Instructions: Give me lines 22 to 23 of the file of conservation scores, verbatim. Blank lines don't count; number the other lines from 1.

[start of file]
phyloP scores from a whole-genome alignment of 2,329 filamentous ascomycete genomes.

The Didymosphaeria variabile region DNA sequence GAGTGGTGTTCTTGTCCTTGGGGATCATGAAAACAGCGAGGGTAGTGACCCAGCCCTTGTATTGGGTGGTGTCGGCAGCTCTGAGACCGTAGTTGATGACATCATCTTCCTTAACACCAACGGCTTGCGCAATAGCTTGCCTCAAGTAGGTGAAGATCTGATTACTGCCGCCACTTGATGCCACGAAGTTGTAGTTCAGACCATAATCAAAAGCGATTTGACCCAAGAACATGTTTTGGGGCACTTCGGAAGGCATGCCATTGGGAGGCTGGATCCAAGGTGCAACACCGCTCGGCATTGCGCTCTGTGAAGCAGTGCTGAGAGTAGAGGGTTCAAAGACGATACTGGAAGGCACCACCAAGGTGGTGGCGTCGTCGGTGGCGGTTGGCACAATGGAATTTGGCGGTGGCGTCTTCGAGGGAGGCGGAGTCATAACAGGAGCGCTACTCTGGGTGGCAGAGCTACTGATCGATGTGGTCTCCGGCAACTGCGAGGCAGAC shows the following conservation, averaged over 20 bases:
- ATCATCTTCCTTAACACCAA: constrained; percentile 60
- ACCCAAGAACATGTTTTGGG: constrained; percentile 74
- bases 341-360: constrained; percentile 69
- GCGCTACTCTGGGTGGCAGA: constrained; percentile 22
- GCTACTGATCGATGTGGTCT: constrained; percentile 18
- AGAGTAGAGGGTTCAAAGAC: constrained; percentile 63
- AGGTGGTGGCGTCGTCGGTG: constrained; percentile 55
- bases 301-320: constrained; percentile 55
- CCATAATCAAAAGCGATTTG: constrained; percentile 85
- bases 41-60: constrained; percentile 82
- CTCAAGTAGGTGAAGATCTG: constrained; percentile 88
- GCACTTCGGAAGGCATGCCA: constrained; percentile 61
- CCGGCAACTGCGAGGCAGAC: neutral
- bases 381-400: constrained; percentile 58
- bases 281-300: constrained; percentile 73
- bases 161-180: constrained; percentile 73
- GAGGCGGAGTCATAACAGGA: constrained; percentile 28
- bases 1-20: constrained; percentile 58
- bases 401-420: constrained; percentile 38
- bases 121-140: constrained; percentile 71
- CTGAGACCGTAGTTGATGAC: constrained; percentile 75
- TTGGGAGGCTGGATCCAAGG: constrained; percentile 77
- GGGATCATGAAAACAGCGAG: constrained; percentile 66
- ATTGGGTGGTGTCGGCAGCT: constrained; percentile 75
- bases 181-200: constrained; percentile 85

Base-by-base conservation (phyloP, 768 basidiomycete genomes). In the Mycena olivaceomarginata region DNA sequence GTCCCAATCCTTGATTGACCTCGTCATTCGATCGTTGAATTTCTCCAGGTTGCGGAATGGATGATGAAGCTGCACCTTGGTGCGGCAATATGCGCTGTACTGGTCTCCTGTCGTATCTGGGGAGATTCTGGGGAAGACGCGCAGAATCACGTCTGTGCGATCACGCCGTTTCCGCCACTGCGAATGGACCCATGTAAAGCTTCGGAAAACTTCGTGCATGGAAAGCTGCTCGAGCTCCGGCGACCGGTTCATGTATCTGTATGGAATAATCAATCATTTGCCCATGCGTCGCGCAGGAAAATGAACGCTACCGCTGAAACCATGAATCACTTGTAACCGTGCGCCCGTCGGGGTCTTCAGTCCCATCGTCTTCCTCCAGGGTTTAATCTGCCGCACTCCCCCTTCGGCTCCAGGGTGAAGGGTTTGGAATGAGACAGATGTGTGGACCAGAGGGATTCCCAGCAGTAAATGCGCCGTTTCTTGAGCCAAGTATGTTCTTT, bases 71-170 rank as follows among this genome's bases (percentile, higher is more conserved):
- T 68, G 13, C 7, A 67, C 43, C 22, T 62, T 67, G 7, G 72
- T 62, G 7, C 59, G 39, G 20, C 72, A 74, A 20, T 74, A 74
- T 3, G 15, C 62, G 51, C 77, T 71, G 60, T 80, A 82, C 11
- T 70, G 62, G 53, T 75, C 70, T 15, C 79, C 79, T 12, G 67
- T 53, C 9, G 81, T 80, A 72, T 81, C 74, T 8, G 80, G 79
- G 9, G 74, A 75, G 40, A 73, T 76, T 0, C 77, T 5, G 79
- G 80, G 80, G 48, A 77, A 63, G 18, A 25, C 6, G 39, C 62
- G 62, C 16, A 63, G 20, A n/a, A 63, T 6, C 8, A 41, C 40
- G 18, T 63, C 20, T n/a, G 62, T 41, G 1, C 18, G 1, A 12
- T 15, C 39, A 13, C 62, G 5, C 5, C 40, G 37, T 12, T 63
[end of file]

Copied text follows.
- bases 121-140: constrained; percentile 71
- CTGAGACCGTAGTTGATGAC: constrained; percentile 75